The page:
The search for Weng Weng: A personal journey deep into the heart of Pinoy goon cinema.

The search for Weng Weng: A personal journey deep into the heart of Pinoy goon cinema.
By Mr. Andrew Leavold

27 June 2012, 4:00pm
CMC Auditorium, Plaridel Hall, UP Diliman

Wengweng

Abstract

One night in 1996, Australian cult video store owner-turned-guerrilla filmmaker Andrew Leavold dreamt he was in the Philippines directing a documentary about Weng Weng, the long-dead Filipino midget James Bond. Ten years later, he’s actually in Manila making a deal with the forces of chaos and following his two-decade obsession to its logical conclusion. It’s just the beginning of a very strange adventure, and as fate would have it, it’s all captured on film.

Armed only with a Mini-DV camera and with a head full of gloriously bad B-movies, Leavold fearlessly leaps into the trenches of the Philippines’ once thriving film industry and allows blind chance and serendipity to point the way. He discovers its scale model of Hollywood now a disaster zone, symptomatic of a country attempting to claw its way out of its post-colonial malaise, yet curiously on the verge of a digital filmmaking revolution.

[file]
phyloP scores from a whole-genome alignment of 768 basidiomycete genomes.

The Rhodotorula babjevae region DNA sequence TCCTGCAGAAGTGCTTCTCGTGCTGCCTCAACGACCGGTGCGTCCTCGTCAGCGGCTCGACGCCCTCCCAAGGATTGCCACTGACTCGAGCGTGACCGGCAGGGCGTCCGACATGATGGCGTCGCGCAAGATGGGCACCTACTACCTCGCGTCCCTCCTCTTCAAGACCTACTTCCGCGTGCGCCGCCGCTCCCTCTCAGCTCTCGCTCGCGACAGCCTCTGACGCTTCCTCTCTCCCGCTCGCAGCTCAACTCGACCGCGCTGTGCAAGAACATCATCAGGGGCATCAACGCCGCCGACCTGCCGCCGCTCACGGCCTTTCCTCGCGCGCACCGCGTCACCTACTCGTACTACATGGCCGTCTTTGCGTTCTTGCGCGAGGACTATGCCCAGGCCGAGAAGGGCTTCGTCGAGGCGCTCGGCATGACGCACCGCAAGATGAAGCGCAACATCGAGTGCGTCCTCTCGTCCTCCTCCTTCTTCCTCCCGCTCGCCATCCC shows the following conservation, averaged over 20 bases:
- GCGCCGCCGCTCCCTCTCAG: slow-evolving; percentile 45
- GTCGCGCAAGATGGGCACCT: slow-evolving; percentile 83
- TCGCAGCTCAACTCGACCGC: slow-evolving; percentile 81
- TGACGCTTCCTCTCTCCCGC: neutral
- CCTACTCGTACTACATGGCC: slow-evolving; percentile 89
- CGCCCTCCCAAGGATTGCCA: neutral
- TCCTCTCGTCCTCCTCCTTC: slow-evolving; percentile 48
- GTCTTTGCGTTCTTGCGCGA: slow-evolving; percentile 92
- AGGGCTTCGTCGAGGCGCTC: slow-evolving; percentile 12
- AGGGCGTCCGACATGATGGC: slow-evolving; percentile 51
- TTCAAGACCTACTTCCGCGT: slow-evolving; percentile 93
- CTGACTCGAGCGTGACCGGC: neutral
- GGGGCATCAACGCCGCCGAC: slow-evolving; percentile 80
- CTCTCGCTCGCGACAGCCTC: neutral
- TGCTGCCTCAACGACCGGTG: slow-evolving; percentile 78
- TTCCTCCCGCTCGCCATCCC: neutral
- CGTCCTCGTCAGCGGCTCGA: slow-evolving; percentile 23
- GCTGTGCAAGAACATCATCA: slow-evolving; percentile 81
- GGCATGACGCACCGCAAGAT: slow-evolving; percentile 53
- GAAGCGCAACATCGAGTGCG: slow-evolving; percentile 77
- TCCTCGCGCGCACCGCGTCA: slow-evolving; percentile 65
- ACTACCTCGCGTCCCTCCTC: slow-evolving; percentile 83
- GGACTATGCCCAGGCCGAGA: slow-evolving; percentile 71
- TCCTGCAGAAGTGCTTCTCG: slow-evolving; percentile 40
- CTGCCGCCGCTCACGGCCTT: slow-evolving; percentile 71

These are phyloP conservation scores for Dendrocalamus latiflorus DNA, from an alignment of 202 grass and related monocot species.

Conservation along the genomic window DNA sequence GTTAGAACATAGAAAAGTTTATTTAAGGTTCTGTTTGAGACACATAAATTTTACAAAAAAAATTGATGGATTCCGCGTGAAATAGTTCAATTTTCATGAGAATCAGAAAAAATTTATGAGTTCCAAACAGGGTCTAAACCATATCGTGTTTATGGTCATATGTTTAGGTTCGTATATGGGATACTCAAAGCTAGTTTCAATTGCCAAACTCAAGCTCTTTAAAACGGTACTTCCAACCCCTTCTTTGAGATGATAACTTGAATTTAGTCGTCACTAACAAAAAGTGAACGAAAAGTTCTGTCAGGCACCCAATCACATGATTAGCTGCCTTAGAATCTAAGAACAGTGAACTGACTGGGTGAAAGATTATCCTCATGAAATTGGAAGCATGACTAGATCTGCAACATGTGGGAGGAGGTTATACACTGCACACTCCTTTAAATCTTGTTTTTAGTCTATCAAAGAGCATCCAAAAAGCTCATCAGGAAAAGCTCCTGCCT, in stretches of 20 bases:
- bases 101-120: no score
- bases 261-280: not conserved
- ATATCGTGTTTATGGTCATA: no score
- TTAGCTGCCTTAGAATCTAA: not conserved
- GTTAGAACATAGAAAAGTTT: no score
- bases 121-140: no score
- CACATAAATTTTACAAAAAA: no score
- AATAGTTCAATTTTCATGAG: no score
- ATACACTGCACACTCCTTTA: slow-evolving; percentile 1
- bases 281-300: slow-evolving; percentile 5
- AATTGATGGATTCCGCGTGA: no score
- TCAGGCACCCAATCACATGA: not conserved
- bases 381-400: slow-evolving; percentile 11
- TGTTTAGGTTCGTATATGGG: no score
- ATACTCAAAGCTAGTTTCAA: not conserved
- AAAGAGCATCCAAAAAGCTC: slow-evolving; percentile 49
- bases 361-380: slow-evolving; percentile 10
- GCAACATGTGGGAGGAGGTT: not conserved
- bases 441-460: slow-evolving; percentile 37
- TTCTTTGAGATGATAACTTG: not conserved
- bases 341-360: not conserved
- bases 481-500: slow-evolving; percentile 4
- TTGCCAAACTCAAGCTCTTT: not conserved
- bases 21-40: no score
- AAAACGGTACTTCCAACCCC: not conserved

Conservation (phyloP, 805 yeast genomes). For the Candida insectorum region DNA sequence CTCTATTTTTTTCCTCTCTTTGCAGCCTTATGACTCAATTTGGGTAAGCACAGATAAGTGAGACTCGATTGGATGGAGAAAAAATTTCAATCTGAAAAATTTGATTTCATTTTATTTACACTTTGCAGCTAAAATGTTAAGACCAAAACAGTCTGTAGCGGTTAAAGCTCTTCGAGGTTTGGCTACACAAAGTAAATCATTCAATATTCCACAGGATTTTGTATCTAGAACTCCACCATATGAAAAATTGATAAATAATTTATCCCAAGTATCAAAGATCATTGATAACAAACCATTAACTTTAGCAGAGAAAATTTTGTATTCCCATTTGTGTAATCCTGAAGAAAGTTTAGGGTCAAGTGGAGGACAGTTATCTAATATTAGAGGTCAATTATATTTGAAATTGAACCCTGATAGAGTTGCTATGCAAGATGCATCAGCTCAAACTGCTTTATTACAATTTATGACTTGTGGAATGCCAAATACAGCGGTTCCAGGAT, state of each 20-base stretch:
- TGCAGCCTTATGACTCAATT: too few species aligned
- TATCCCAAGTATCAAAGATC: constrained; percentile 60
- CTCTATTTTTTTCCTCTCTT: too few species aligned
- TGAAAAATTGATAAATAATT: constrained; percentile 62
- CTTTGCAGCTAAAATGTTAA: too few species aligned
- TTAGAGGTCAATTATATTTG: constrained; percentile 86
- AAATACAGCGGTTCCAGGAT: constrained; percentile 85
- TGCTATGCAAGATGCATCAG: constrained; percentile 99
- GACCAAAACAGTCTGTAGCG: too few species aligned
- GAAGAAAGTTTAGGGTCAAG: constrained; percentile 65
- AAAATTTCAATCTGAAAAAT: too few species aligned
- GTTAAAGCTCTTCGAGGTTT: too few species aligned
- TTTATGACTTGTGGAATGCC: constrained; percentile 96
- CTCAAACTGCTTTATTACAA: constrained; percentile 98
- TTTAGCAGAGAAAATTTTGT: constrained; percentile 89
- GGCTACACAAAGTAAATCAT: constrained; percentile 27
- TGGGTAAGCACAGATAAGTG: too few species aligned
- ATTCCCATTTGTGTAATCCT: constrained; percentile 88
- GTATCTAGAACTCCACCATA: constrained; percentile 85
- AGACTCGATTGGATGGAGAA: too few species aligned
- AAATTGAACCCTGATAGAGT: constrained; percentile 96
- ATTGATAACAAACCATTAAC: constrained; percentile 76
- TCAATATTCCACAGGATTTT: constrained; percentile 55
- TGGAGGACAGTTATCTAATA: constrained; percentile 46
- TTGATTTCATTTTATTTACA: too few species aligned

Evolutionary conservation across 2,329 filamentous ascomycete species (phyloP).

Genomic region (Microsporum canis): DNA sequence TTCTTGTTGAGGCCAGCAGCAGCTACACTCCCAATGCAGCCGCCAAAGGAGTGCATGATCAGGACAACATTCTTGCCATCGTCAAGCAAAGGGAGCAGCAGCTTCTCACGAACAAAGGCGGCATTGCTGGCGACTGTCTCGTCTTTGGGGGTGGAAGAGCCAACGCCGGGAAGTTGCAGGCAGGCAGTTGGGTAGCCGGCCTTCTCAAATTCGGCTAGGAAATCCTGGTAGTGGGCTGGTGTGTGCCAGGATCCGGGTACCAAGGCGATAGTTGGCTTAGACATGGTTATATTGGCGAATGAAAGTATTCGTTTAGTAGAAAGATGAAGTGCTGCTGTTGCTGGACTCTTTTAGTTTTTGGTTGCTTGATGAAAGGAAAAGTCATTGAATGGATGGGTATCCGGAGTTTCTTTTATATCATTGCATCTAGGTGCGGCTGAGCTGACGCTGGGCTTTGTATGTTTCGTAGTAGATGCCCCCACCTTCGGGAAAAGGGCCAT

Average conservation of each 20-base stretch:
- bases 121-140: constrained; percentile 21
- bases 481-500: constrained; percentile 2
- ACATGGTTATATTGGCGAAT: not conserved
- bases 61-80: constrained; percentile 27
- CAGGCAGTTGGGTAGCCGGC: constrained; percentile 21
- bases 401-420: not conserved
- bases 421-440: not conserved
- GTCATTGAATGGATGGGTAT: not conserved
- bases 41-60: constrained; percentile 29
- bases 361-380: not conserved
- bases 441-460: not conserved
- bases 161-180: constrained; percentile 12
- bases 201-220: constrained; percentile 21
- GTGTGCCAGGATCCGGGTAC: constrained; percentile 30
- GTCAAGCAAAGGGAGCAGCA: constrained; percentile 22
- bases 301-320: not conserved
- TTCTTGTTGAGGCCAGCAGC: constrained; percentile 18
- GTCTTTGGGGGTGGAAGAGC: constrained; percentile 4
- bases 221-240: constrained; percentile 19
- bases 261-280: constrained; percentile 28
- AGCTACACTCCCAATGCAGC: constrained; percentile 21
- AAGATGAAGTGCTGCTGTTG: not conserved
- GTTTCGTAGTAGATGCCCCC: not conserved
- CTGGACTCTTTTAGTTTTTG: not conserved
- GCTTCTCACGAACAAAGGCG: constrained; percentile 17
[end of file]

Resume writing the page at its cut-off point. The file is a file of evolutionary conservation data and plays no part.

As for Weng Weng: he remains an enigma even to those who worked with him. His reign as the midget Agent 00 was an outrageous novelty that plucked him from complete obscurity and returned him just as quickly. What was he like? When and how did he pass away? In a country of 80 million people, it seems the truth about Weng Weng has slipped between the cracks forever.

THE SEARCH FOR WENG WENG leapfrogs from one eccentric character to the next – directors, producers, actors, stuntmen, midget waiters, transvestites and dwarf zombies, each one with a unique place in Filipino cinema – all the while dismantling the country’s greatest filmic urban legend. It’s part detective story, part confessional, part forgotten B-film history, and part surreal Quest for the Holy Grail – that is, if the Grail is a two-foot-nine superstar called Weng Weng.

The Author

Andrew Leavold is a published author, researcher, film festival curator, musician, TV presenter, occasional digital filmmaker, and above all, unrepentant and voracious fan of eccentric and lowbrow cinema. Leavold’s latest film project is a guerrilla documentary shot in Manila; The Search For Weng Weng (currently in post-production) chronicles Leavold’s quest to find the truth behind the midget Filipino James Bond. His research formed the basis of Mark Hartley’s documentary Machete Maidens Unleashed! (2010), on which Leavold is Associate Producer. A PhD student at Brisbane’s Griffith University, Leavold’s work is soon to be published as a book entitled “Bamboo Gods And Bionic Boys: A History Of Pulp Filmmaking In The Philippines”.

[From the UP Film Institute.]